To prevent removal of the cover cap 26 it must be locked in place on the main body 25 of the locking hood assembly. For this purpose a barrel lock 27 is received within appropriately sized apertures which form a throughhole in the cap-receiving portion 38 and the cover cap body portion 31, these apertures being respectively indicated by reference numerals 34a, 34b and 35. It will be noted that the diameter of the aperture 34a is enlarged to receive the enlarged head 27a of the barrel lock 27. As seen in FIG. 3 the lock shank 27b is passed laterally through the aperture 34a and the cover cap aperture 35, and into the partial aperture 34b at the opposite side of the cap receiving portion 38. Referring to FIGS. 5 and 6 which show details of the manner in which the barrel lock 27 is locked in place, the lock 27 has peripherally disposed balls 36 which are forced in radially outward direction of the lock shank 27b by an axial plunger 37 as it is moved inwardly, from the position shown in FIG. 6 to that shown in FIG. 5, by a specially adapted lock key (not shown). The balls 36 are received in an enlarged diameter end portion 35a of the cover cap aperture 35, as seen in FIG. 5, thus preventing the lock 27 from being removed from the apertures 34a, 34b and 35. The bitter end 27c of the barrel lock 27 is received in the partial aperture 34b, as seen in either of FIGS. 5 and 6.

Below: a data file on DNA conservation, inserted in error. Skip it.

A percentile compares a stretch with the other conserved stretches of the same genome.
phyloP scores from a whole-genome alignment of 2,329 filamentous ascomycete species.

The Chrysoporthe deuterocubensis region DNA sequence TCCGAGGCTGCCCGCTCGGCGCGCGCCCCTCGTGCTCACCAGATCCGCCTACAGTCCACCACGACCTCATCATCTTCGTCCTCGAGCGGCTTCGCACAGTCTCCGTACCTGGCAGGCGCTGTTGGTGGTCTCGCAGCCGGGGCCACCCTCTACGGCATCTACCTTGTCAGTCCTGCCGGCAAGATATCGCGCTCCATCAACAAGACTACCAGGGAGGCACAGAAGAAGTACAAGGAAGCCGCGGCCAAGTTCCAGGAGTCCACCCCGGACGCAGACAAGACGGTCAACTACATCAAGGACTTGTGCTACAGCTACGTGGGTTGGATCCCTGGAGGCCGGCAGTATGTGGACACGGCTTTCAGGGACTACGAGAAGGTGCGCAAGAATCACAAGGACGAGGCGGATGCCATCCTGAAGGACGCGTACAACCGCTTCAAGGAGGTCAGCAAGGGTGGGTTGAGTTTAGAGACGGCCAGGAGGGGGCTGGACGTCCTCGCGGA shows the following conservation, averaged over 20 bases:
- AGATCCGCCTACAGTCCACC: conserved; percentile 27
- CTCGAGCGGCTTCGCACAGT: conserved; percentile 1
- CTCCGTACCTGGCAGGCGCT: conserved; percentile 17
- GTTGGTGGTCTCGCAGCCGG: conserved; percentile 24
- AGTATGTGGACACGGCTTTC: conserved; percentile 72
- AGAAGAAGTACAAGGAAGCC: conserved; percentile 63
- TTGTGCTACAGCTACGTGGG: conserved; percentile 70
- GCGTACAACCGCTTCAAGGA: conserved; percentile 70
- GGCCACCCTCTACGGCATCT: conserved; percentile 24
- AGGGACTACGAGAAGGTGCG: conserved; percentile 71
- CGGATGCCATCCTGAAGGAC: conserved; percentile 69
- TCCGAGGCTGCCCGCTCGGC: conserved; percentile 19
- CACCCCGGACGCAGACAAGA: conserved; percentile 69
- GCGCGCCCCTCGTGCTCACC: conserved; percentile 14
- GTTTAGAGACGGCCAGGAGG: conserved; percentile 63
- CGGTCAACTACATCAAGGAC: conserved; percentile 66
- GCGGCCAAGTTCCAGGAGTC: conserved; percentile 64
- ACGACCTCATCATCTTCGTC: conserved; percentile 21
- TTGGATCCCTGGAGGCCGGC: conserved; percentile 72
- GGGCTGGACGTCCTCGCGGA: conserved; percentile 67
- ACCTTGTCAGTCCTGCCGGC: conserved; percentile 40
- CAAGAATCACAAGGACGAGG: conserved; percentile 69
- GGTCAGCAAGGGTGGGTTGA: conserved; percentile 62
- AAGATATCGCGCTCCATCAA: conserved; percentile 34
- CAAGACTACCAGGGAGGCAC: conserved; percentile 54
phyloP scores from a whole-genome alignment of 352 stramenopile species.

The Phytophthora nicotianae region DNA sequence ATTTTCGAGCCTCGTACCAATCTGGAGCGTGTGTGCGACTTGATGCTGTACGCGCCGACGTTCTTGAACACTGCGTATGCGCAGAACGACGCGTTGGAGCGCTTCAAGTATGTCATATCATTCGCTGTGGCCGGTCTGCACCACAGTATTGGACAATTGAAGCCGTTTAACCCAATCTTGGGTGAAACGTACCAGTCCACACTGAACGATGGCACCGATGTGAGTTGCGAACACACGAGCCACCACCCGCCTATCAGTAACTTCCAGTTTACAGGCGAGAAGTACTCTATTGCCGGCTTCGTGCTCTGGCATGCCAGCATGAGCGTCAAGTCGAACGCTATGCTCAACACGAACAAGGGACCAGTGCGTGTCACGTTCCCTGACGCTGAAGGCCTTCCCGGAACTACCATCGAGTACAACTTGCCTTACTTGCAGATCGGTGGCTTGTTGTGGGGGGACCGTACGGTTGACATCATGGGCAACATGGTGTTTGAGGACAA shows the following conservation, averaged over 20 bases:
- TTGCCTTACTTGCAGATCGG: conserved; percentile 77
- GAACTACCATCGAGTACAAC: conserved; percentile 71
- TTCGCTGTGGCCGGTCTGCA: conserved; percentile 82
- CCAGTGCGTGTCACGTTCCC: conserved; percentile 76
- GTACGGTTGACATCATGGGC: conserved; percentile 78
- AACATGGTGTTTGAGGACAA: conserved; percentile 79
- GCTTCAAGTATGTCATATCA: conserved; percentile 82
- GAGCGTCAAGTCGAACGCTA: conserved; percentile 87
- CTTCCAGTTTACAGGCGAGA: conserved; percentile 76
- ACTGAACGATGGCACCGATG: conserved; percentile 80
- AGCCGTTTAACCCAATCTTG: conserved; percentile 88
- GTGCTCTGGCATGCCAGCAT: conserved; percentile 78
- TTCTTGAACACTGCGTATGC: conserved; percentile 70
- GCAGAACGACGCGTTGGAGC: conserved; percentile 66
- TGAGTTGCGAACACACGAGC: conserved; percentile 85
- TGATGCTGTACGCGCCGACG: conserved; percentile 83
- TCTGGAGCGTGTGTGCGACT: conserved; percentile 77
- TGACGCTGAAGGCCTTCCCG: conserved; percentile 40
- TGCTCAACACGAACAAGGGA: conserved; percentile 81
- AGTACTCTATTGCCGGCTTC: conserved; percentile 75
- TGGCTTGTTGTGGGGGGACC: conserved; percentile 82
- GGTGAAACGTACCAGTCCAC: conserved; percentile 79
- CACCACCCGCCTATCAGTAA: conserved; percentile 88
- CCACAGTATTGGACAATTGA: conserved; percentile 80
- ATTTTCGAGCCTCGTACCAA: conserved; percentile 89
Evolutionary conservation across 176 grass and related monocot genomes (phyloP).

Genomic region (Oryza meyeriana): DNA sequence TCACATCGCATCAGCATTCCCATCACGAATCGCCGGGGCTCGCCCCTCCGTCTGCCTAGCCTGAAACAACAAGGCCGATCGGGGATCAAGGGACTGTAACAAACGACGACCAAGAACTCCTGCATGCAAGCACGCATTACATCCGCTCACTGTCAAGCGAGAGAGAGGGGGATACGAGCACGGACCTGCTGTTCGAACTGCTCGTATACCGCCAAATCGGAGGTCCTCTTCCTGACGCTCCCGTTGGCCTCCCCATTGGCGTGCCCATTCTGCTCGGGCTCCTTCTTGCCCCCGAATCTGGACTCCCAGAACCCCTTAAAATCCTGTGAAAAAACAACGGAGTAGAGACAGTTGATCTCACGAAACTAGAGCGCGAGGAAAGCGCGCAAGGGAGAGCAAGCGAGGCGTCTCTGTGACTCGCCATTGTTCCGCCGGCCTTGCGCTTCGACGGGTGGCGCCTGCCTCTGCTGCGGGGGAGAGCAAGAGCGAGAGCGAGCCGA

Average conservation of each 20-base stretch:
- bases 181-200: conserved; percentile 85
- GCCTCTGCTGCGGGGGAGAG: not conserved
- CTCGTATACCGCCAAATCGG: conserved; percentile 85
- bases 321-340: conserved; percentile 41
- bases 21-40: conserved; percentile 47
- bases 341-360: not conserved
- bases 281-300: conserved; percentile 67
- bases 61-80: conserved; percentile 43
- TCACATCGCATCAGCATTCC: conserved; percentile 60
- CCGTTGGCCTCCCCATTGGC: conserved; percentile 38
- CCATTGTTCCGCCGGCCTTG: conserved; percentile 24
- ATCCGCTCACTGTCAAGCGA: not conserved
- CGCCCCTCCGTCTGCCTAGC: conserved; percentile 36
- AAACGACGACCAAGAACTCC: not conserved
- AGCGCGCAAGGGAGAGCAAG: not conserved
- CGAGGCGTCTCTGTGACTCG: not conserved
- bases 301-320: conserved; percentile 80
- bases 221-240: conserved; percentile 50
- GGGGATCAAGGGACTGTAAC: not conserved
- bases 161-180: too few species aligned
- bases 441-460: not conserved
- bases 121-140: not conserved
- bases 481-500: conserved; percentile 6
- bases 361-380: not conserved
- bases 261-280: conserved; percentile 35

When by using the special key the plunger 37 is withdrawn to its position as shown in FIG. 6, i.e., moved to the right from its position as shown in FIG. 5, the peripherally disposed balls 36 move into appropriate circumferentially disposed recesses 36a in the lock shank 27b, permitting the lock 27 to be withdrawn from the apertures 34a, 34b and 35.